The first is Steve Kamb, from NerdFitness.com. His website/company is great in it’s own right because it helps so many people come together and learn about fitness, but I was inspired by the fact that he was only a couple years older than me and had created this really cool job for himself, one that he could do even while he traveled the world. I didn’t know that people actually did that, as I was a recent grad at the time and everyone I knew was settling in for grad school. His work got me thinking that maybe I could do something similar. It was through his site that I learned about Ramit, Tim Ferriss, and my second most influential e-mentor, James Altucher. His writing has changed how I think about improving creativity, how to reinvent oneself, and how to live life as “gently” as possible, as he puts it.

  56. For me it was David Allen. Before GTD I was a mess – dozens of notebooks, no semblance of order, always late for meetings and forgetting things.

    Now I’m a list ninja, able to feel comfortable with the things I’m not doing because I know precisely what they are and how important they are in the bigger scheme of things.

    I know the system for getting from panic to control when things inevitably spiral out. I know the steps to get back on track.

    That systematic element is also what drew me to ZTL

  57. My second son. When I met him, I realized that I needed to concentrate on my physical fitness and manage my weight because I was really not a kid anymore. Since then, I’ve lost 60 pounds and kept it off for 2 years.

  58. For me it was Dan Miller. I found his book in half-priced books and it set me on a course that now has me living my dream in Maui, Hawaii. Before I read that book I listened to all my doubts and fears and let them keep me from taking action.

  59. I work in a automobile company for last 33 years. I am basically from finance graduate and after having worked in Accounts dept, I shifted to Service Division to look after the financial aspect there which involved payment of warranties, free services to dealers , raising debits etc.

    After we got the SAP, whole thing went online and I looked after Govt liason to get our vehicles passed by Govt inspector without paying under the table as that is the co’s policy. Again I got shifted to our Service training centre. but being non-technical person I was odd man out there. though I conducted soft skills courses for our dealers personnel, I felt that some where I was lacking and I am not making any progress.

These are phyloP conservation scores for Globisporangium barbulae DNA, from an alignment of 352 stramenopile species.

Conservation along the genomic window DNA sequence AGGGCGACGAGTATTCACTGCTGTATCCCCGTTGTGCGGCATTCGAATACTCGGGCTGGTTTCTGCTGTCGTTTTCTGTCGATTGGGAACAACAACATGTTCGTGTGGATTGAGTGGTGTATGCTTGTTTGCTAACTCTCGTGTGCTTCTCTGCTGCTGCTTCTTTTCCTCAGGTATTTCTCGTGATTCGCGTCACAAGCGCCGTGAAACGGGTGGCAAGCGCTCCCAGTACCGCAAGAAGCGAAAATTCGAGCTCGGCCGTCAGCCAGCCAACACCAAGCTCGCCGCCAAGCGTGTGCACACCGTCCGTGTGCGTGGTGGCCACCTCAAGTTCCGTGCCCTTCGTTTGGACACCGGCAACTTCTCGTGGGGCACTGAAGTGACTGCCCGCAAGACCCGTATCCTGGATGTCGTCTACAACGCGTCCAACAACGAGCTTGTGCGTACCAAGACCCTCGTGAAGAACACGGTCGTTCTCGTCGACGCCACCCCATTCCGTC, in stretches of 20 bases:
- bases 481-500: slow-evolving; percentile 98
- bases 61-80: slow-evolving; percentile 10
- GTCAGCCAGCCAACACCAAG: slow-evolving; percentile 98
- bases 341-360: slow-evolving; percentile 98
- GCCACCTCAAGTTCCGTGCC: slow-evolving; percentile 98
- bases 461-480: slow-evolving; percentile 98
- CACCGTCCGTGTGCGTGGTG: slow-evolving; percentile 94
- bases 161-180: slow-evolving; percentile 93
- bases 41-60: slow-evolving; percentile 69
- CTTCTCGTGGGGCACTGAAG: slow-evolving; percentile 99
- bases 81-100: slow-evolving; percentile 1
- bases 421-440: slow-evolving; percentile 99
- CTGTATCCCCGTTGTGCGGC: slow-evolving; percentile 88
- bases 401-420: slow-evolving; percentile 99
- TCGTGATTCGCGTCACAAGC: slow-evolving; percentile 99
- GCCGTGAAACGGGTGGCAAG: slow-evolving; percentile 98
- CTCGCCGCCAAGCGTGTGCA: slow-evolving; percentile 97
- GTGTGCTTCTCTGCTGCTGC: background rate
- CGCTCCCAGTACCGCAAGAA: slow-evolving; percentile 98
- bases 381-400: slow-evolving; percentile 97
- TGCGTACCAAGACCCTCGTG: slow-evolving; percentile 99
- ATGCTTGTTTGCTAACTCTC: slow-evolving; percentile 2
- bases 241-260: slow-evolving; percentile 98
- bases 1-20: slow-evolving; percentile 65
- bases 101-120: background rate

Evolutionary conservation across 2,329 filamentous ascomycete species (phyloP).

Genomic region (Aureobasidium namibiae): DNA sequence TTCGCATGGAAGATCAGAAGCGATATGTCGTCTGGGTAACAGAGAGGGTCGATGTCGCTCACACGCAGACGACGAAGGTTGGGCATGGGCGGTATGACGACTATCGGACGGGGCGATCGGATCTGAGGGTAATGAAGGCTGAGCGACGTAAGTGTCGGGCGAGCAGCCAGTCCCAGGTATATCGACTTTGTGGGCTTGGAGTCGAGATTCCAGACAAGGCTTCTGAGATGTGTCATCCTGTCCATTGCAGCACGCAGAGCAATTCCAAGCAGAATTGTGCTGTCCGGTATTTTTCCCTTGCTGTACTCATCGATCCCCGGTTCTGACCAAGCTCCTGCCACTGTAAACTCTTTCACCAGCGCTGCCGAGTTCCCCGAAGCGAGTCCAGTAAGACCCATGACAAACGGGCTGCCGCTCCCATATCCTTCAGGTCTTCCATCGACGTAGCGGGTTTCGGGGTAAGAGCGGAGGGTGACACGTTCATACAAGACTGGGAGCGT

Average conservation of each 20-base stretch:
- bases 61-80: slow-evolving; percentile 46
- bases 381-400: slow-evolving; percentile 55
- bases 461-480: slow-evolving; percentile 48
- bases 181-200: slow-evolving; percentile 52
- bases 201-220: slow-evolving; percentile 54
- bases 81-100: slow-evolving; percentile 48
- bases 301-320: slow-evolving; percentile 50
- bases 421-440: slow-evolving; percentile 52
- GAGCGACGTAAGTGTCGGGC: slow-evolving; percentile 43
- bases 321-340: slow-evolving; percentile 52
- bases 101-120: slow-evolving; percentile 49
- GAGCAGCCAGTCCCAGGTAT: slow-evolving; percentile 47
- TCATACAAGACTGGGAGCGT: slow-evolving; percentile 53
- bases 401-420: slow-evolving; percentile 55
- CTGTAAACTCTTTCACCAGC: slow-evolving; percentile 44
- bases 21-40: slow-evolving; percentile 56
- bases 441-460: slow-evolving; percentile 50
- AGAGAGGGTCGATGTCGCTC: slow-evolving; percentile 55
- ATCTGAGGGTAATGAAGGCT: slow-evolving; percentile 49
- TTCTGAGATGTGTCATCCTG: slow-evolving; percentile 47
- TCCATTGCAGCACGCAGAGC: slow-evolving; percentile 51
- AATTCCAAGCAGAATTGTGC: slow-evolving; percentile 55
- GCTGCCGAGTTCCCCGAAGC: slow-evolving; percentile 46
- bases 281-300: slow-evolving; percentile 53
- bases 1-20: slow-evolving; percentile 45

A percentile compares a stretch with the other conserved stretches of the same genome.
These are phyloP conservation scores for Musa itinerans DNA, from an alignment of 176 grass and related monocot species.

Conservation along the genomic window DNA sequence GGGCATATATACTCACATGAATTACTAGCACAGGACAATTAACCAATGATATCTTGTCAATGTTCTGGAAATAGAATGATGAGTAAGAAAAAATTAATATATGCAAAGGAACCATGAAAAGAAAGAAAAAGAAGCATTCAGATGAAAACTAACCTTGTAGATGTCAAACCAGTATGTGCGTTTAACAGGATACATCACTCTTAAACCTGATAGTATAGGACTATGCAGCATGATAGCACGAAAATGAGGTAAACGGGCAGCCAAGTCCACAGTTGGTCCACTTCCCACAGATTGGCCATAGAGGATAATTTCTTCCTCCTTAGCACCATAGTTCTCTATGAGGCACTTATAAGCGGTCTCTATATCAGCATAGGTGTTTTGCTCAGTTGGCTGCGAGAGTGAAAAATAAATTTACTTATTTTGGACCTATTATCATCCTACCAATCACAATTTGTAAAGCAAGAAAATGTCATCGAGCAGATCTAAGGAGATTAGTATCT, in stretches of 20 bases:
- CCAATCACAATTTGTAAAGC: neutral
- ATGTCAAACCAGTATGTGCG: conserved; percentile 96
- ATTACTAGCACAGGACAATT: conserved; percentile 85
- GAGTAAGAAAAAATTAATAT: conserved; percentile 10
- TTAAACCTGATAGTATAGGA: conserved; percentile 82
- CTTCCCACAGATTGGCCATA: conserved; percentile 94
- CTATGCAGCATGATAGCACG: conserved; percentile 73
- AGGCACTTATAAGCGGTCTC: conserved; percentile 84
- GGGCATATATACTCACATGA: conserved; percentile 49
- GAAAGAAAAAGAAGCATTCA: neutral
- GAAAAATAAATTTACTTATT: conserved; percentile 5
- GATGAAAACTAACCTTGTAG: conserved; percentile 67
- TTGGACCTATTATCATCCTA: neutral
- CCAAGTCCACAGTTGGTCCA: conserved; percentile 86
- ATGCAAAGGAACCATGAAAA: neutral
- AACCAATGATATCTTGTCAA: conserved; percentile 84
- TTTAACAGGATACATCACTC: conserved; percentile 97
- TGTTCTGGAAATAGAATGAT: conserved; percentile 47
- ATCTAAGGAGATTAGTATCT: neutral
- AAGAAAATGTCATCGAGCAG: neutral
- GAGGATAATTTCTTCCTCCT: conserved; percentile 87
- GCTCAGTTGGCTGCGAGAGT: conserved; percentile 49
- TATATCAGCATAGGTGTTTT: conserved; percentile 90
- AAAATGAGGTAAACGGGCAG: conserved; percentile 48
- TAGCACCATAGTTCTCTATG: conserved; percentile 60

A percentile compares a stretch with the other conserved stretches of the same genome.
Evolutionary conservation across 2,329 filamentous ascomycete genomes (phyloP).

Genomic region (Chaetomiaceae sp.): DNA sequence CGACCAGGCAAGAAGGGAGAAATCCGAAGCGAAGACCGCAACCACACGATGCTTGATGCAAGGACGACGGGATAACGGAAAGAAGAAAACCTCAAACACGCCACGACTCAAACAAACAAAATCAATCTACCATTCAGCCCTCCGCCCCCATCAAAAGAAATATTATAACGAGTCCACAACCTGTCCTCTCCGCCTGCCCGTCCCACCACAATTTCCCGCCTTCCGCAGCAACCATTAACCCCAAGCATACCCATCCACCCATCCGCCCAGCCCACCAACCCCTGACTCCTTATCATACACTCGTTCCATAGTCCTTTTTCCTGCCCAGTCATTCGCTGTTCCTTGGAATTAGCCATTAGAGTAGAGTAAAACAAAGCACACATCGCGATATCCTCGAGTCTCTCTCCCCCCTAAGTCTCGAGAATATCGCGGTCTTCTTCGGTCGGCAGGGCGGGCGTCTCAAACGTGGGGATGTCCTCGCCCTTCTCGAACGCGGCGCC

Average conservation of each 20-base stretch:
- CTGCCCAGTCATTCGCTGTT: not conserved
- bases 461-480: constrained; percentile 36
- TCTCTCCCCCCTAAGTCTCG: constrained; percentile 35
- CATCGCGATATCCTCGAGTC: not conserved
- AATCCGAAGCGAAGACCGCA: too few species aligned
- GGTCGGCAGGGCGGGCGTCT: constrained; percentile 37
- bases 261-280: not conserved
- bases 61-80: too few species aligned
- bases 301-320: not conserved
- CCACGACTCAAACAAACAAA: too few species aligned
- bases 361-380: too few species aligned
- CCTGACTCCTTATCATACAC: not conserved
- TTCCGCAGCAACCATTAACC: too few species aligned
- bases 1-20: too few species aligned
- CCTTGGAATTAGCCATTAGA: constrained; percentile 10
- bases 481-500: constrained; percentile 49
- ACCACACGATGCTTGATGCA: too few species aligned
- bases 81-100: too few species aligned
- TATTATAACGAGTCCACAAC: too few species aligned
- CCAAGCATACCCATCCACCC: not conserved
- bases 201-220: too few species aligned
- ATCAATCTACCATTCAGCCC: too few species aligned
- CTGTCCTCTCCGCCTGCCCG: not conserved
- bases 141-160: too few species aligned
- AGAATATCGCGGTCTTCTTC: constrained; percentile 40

I happened to attend a Financial course conducted by Dr .Anil Lamba and I was totally amazed. Finance being so boring subject, he explained it so nicely and in simple easy to understand way that I started to go deep in the subject. inspite being a finance graduate, I did not take it up so seriously and the financial concepts etc all were out of my mind. I liked the say of delivering the subject and thought that what money I had invested were really worth it. the charges were Rs8000 for a 2 day program which is a huge amount. there were total 30 persons attending the course. This showed me how successful Dr.Anil Lamba is. He is a chartered accountant but a major portion of his earning would be coming from training.

    This inpired me why not I also gain enough knloledge and help my dealers to manage their finances as I found that many owners are unaware about the financial matters. so I have now started to build a course suitable to the dealers whereby they will be able to manage their finances effectively and the course would be useful to all those who are running business. side by side I am also building a course in Ms Excel as I am an Excel master and very popular in the company amoung the peers. all of them come to me for the solutions for their excel related problems.

    I am also impressed by you , Ramit and the way you conduct your whole business. You have correctly cought the pulse of online marketing and reaping benefits out of it. you are also helping a lot of people to do that along with you. I also dream to do so in future,

    Thanking you for giving me the opportunity to write,

    Anaand

  60. Izzy Arkin.

    He quit his job as a middle school teacher to move to Japan and study Aikido.
    He created the blog http://30yearoldninja.com/ where he teaches others how to go after their own dreams while he continues to honor his own childhood dream to become a ninja.